McGinnis: I’m free SundayWritten by Jeff McGinnis | | firstname.lastname@example.org
I will not be watching the Super Bowl this Sunday night.
For anyone who knows me, this is hardly shocking news. I rarely express any interest in anything related to football, whether on the college or professional level. Most of my friends naturally assumed I would spend Sunday night playing video games or sleeping or marathoning Martin Scorsese movies or whatever else they imagine I do in my spare time. (Most of the time, these people would be correct.)
But even though I am hardly the most avid football fan, and not-so-secretly believe it is massively overrated as a sport, even I usually hear the siren song of Super Bowl Sunday.
It has long since become a national holiday anyway, a moment of community where we gather with friends and family to worship at the cultural altar that is the country’s most popular game, with hymns to shameless commercialism and pop music added in. There may be no more purely American event than the Super Bowl.
So every year I find myself joining the crowd for an evening of football. But not this time. This year, a series of events has coalesced to make me think twice about joining in the celebration.
First, I watched the excellent and disturbing Frontline documentary “League of Denial: The NFL’s Concussion Crisis” on Netflix. The piece is a two-hour-long exposé on the effects of concussions on football players; it examines mounting evidence that serious health risks are posed by the continuous hits sustained by players. Beyond that, the documentary makes serious claims about the NFL’s response to such evidence, depicting a league seemingly dragging its feet instead of seriously investigating the problem.
The NFL has apparently started to come around, treating head injuries with the care needed. It also reached a settlement in a lawsuit related to the claims in August 2013, contributing $765 million to the medical treatment of thousands of players. And only 20 years after the first hard evidence began to come to light. (The settlement was rejected by a judge in January 2014 but is expected to be approved soon.)
Then came the season’s scandals, a seemingly endless wave of embarrassments and outrage connected to the league, with the Ray Rice incident and the NFL’s handling of it at the top of the list. We could talk all day about what the NFL knew and what it didn’t know, when it got the infamous tape and the recent investigation which cleared the league of wrongdoing.
Beyond everything, I can’t help but find the NFL and Commissioner Roger Goodell’s response to the scandal to be indicative of a wider problem. Between the far-too-lenient two-game suspension handed down to Rice, the clearly botched handling of attempts to obtain the security footage, and having Rice’s suspension overturned because of the league’s screw-ups, the NFL’s response to the incident has frankly been an embarrassing comedy of errors.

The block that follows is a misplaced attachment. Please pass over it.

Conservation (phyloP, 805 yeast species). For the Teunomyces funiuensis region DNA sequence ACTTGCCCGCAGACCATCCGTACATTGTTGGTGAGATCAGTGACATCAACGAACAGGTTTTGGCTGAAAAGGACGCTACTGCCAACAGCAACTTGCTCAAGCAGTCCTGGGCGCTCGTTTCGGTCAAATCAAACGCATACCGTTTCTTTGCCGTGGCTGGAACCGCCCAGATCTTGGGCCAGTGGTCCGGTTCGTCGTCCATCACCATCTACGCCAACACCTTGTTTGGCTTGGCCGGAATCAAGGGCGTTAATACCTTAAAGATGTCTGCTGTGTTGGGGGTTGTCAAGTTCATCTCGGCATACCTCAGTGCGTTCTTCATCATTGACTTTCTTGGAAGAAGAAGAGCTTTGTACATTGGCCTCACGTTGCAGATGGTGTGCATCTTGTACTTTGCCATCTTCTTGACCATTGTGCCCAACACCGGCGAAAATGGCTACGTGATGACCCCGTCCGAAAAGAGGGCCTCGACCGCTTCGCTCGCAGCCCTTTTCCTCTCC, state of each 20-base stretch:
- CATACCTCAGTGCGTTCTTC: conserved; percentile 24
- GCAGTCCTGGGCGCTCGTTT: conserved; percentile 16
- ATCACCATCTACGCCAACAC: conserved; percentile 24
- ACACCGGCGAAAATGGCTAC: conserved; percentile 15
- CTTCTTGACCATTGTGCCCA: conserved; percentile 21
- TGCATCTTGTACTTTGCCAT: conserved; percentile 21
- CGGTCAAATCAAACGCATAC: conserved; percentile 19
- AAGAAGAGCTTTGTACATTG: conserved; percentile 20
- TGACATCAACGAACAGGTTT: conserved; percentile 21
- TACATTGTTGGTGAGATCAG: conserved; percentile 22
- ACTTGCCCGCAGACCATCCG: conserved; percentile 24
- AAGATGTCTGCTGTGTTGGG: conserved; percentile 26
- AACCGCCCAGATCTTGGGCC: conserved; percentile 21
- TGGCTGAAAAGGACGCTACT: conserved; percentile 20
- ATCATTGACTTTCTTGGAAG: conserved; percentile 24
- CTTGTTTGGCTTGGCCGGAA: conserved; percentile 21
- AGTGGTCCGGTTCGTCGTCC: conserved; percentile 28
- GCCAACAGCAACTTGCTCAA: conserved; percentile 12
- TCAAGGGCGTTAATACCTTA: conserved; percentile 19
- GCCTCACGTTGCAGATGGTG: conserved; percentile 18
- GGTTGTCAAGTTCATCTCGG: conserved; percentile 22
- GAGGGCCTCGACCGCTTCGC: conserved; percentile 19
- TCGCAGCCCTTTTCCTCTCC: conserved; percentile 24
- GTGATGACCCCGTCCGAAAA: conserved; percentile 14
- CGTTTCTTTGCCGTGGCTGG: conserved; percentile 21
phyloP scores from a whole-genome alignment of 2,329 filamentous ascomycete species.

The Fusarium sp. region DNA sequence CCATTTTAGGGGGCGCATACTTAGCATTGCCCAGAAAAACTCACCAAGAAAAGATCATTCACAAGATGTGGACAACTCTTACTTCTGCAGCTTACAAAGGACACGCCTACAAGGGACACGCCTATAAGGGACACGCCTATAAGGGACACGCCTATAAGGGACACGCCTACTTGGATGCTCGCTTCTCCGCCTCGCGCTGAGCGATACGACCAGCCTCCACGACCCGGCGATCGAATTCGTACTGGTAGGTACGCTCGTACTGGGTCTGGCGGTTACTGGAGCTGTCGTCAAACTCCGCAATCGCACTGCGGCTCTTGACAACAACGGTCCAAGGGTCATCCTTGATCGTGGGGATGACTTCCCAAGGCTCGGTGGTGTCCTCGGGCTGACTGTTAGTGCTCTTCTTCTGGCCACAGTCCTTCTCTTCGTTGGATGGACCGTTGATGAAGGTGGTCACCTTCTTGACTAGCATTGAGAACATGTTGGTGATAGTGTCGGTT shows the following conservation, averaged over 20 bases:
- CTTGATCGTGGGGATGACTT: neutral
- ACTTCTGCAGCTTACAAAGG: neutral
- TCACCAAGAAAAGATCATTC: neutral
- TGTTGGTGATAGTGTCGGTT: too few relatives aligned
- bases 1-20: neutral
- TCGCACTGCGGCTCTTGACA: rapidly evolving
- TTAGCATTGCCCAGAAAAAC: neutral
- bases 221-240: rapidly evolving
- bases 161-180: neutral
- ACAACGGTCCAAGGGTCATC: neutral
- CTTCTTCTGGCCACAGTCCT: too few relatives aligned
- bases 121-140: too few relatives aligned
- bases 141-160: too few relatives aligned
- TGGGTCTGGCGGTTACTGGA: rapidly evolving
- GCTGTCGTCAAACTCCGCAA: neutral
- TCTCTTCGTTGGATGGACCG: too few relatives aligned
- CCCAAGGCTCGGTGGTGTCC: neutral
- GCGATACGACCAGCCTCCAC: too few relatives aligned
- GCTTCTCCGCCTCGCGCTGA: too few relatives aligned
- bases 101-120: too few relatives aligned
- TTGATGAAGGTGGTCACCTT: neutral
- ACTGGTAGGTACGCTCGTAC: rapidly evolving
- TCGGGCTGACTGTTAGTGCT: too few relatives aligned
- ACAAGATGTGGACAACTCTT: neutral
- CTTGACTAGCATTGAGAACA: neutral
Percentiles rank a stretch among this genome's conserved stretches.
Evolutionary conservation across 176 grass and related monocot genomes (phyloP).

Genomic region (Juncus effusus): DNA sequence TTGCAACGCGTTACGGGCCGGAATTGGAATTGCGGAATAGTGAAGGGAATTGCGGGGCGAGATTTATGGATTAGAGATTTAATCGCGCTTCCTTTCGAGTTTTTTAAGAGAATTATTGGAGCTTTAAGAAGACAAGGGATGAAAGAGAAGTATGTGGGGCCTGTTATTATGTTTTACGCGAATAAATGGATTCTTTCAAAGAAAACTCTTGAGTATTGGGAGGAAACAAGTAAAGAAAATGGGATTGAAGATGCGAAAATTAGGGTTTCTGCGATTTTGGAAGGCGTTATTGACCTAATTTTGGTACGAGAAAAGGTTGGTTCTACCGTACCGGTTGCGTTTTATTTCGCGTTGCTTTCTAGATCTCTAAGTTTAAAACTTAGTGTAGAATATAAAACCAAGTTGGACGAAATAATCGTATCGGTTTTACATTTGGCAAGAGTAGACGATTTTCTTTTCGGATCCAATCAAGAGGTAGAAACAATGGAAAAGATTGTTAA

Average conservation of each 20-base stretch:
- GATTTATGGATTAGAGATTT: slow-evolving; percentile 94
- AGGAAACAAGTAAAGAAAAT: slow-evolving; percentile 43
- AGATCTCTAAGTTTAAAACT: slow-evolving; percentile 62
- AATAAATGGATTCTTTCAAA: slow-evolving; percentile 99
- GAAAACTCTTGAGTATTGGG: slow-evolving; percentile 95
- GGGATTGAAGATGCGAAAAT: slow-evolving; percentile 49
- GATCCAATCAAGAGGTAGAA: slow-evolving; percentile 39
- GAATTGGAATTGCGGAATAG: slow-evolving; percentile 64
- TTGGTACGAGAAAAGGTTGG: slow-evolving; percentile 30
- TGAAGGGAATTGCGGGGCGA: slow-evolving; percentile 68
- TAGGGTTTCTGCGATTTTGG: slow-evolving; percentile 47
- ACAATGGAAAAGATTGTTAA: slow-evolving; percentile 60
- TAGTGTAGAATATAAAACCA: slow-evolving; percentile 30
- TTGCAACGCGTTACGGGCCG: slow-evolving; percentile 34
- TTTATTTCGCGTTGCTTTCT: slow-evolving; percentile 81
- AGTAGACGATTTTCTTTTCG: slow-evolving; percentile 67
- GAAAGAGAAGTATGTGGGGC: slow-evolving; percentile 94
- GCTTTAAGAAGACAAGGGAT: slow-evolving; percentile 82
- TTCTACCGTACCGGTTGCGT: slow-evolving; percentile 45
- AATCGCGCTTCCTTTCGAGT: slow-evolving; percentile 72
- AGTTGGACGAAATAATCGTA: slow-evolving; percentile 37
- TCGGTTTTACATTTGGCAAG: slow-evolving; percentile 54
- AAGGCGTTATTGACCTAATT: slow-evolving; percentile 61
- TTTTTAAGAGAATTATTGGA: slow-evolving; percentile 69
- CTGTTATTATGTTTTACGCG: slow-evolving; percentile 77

But the last thing, the very last straw that caps the whole season, are the investigations and focus being placed on the condition of the footballs used in the New England Patriots’ last win — the so-called “Deflategate.” I honestly couldn’t give a crap about whether or not the Patriots cheated deliberately. What bothers me is how rapidly and deliberately the NFL, media and fans moved to garner as much evidence as possible to condemn or clear the team of wrongdoing. So decisive. So unlike how the league reacted to previous scandals.
Admittedly, there was a time factor — the Super Bowl was only two weeks away, and there was an obvious benefit to getting information as quickly as possible. But contrasting the rapid response to an issue where the outcome of something as meaningless as a game was in question, to the relatively lackadaisical response to situations where human lives were impacted — this has disturbed me.
So no, I won’t be watching the Super Bowl this Sunday. I don’t begrudge anyone who does, and I’m not campaigning for anyone to join me. I am merely expressing my frustration toward what I feel are misguided priorities. For no matter how monumental and important people may feel a game is, it is, after all, just that — a game. A diversion. No more, no less. But when the health and well-being of human beings seem to take a back seat to the integrity of a game, something should change.
Jeff McGinnis is pop culture editor of Toledo Free Press. He can be reached at PopGoesJeff@gmail.com.